Seattle Police Officer of The Month November 2019

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The SPOG Officer of the Month for November 2019 is Officer Oliver Murphy, nominated by Officer Rene Miller.

Officer Murphy, who was augmenting 3rd watch, along with other officers, responded to the robbery of an elderly homeless woman at 0216 hrs on Veterans Day. The woman had been harassed about sleeping on the sidewalk and the suspect threw her belongings into the street. As she tried to call the police the suspect tried to grab the woman’s phone. She managed to hang onto her phone and when her dog Sam, a Corgi, came out of the sleeping bag, the suspect grabbed the dog and fled with the victim the dog returned, injured. Security returned with the dog’s collar and leash and told officers that he had seen the suspect to do something to the dog’s neck and then throw the dog into the air and pull it violently to the ground, bouncing the dog off the ground. The dog’s leg was dangling and obviously broken, with a cut the hip area and bone could be seen. Officer Murphy located a 24 hr vet that would take the case with little immediate promise of payment and he arranged for the victim to come to the precinct later in the day to get her dog. Officer Murphy spent the first two-plus hours of his next shift making phone calls and writing emails to the emergency vet and an animal rescue organization to find a way to get the bill paid (up to $10,000) for the immediate care for the dog (which would include amputation of the leg) and for the victim to not have to give up ownership of the dog, just to get it treated. The victim’s homelessness was a hurdle he had to overcome in getting treatment for the dog and keeping the two together. He called Mobile Crisis to assist in this endeavor. At the time of this nomination, the Mobile Crisis Team was attempting to place the woman in temporary housing that accepts animals and Officer Murphy was able to articulate to all of those who were in the position to assist, the importance of the dog to the woman as her companion dog and how devastating giving up the dog would be. The animal rescue organization will not only be paying for the immediate medical care of the dog but also for it’s follow up care. The dog may not lose the leg and the internal bleeding has stopped. Officer Murphy could have taken the dog to the vet and left it at that but he went above and beyond to make sure that both the dog and its owner were properly taken care of the best way he could.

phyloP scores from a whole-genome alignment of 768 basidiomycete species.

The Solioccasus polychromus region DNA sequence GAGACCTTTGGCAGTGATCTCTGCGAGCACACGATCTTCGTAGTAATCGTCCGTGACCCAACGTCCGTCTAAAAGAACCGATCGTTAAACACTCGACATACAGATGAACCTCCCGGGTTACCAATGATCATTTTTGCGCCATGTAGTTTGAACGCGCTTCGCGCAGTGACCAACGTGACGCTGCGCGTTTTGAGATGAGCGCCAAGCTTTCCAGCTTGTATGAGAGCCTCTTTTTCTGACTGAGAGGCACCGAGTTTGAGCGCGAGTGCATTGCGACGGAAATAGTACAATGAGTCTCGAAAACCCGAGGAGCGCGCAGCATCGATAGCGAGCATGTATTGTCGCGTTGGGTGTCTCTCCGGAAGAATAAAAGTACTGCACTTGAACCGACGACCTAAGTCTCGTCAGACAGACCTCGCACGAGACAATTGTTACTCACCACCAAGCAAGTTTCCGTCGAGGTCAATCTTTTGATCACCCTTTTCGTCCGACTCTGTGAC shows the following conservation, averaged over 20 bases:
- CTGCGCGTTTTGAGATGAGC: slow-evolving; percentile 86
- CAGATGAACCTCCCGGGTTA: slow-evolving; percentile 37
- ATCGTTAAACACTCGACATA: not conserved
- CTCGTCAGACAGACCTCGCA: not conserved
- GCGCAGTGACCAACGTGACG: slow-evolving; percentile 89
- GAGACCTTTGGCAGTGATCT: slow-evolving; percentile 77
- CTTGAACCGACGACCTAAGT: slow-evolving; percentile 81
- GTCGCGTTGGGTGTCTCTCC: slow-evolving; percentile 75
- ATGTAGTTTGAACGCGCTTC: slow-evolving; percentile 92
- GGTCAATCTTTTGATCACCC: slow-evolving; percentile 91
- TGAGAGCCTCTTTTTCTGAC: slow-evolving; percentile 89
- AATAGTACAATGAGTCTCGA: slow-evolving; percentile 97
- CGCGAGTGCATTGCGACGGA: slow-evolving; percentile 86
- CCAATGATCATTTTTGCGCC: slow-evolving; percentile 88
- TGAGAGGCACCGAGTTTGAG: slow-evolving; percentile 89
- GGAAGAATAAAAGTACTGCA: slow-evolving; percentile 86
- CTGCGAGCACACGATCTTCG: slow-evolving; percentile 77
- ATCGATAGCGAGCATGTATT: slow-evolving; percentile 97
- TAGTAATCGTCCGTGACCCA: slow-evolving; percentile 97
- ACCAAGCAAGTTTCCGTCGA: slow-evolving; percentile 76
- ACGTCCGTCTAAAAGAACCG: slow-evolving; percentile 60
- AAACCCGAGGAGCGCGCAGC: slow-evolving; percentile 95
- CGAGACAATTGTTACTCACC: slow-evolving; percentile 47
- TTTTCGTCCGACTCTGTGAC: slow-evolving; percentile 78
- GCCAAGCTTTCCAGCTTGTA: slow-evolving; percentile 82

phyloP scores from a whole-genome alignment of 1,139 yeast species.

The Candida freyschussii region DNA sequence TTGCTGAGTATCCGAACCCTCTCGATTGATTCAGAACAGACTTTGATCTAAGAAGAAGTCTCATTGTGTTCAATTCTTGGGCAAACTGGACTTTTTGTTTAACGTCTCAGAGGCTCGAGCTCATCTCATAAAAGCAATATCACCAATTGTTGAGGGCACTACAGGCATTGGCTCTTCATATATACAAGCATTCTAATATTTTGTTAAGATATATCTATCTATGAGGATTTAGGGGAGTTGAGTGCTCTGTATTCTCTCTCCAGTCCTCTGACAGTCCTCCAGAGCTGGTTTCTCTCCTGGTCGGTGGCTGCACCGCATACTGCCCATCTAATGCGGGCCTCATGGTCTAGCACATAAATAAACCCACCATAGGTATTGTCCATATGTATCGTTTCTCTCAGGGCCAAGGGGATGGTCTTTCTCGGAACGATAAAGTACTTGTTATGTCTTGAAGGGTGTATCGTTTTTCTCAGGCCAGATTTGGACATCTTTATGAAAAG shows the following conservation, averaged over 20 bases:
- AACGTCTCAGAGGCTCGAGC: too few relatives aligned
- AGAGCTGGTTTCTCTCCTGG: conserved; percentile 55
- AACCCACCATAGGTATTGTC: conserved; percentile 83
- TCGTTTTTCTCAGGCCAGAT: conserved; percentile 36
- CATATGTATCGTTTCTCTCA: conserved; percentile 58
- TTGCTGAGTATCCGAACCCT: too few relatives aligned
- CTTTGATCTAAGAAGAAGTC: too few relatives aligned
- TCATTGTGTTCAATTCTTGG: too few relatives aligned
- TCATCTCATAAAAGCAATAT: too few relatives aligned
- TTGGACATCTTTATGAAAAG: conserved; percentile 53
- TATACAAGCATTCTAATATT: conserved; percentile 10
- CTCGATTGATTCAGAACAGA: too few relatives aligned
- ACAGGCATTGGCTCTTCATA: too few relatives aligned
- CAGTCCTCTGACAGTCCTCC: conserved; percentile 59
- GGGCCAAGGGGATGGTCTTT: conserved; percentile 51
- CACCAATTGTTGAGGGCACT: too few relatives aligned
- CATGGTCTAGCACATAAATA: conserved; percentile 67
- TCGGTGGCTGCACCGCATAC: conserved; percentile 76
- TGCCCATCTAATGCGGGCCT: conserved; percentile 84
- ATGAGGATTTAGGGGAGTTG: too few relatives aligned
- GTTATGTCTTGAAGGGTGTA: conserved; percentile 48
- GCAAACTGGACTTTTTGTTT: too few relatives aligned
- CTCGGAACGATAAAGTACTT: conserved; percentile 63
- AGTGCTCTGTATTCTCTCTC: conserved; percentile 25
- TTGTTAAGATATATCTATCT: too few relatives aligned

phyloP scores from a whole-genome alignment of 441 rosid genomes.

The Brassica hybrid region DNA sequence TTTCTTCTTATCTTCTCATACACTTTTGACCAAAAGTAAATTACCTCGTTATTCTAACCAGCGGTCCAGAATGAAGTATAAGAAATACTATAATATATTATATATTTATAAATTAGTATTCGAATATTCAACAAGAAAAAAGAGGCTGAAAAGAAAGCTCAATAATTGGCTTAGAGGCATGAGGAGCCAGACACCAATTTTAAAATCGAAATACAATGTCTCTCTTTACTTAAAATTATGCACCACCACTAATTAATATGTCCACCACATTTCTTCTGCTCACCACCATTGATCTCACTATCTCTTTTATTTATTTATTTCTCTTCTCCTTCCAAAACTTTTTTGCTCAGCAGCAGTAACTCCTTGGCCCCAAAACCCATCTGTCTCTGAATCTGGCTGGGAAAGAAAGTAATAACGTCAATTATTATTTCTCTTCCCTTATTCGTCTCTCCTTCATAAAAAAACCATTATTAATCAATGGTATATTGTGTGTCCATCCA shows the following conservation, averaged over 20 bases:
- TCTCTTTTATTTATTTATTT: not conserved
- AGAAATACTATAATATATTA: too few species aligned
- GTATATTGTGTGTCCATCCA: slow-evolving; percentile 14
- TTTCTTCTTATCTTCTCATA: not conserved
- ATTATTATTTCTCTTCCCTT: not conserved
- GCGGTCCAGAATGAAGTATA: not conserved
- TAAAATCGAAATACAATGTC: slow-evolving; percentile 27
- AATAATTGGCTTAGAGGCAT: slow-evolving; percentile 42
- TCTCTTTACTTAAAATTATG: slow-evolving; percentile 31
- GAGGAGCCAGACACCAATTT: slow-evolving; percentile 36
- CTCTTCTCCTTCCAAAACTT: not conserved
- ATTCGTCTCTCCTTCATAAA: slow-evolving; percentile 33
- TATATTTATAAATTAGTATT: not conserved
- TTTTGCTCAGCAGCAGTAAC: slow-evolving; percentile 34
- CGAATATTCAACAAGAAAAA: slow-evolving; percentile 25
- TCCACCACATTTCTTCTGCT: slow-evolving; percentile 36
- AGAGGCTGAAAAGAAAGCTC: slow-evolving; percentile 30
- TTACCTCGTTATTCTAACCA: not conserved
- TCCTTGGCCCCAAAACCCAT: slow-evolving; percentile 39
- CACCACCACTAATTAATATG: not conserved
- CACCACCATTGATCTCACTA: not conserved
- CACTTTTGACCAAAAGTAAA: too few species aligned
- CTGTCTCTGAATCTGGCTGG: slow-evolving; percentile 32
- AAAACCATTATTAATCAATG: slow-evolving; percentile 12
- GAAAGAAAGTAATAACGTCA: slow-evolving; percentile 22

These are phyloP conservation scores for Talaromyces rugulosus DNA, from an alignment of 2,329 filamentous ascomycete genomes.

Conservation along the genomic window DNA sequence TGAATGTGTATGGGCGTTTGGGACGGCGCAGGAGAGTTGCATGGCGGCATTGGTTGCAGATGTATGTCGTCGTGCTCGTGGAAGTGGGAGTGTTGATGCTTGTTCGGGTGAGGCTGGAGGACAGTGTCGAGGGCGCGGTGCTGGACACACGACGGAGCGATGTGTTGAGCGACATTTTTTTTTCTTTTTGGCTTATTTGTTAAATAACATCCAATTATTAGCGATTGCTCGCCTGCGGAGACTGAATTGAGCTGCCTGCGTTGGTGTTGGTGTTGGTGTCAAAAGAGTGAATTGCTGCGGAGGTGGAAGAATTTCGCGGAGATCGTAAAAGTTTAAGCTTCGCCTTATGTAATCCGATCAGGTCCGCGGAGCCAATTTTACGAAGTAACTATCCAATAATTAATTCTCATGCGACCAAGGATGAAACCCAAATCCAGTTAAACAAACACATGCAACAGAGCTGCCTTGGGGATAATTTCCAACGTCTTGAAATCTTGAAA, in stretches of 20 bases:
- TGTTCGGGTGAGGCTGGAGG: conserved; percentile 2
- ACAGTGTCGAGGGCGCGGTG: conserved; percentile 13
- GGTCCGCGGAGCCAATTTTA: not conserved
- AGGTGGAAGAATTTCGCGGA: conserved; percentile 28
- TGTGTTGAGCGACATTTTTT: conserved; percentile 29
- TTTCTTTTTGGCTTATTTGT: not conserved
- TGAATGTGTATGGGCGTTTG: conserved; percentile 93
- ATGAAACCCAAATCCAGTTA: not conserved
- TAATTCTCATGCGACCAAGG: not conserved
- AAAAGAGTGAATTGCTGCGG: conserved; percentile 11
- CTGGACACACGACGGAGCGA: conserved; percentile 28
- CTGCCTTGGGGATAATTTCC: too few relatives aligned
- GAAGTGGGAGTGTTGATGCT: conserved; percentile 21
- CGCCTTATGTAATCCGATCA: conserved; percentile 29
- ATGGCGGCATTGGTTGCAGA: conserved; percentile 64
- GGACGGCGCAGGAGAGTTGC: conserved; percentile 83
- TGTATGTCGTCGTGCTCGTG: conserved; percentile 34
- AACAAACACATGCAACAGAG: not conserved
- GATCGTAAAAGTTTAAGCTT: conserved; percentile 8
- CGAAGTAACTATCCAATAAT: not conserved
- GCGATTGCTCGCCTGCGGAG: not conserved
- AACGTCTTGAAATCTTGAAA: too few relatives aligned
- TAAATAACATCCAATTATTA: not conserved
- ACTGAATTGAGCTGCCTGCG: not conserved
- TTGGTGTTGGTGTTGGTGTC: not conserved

Seattle Police Officer of The Month September 2019

I wish to make the Department aware of Harbor Officer John Novak’s recent lifesaving actions while working on a Harbor Patrol boat during the recent Seafair activities on Lake Washington.

On 8/3/19, the US Navy Blue Angels had just completed their acrobatic airshow in the late afternoon. From the shores of Seattle to Mercer Island, hundreds of spectator-packed vessels lined the area north of the I-90 floating bridge. Some vessels were anchored and others were drifting freely. Numerous vessels were tied to one another in rafts and there were hundreds of people in the water.

At approximately 1630 hours, a boat approached Officer Novak’s patrol boat. The occupants relayed that there was a person on board another boat who had just suffered a serious injury.

Officer. Novak immediately advised radio, requesting SFD medics on board another Harbor Patrol boat respond. Officer Novak then motored his Harbor boat through the thick crowd of boats and swimmers to the reported area, locating the boat with the injured person aboard.

When Officer Novak arrived, the victim was lying unconscious on the back of the boat. Officer Novak observed what appeared, based on the massive bleeding, to be an injury to the victim’s femoral artery – as well as additional deep cuts to the victim’s femur. The victim’s friends were using beach towels to try to stop the bleeding, but could not do so. Officer Novak boarded the boat immediately applying direct pressure to the victim’s groin using the full weight of his knee in conjunction with a trauma dressing. This immediately stopped the bleeding. While continuing to control the victim’s bleeding, Officer Novak applied a tourniquet and eventually with the assistance of SFD Medics transferred the patient over to another Harbor boat to make a high-speed run to Mt. Baker Beach.

The patient was delivered to landside SFD medics and transported to Harborview Medical Center where he survived his injuries.

Officer Novak’s actions were heroic and without a doubt saved the victim’s life. Navigating through heavy boating traffic, Officer Novak arrived within two minutes of the initial report of injury. He directly cared for the victim for five to seven minutes until he was turned over to SFD Medics at Mt. Baker Beach.

Officer Novak’s rapid response, situational awareness, decision-making, and life-saving actions in treating this injured victim are to be commended.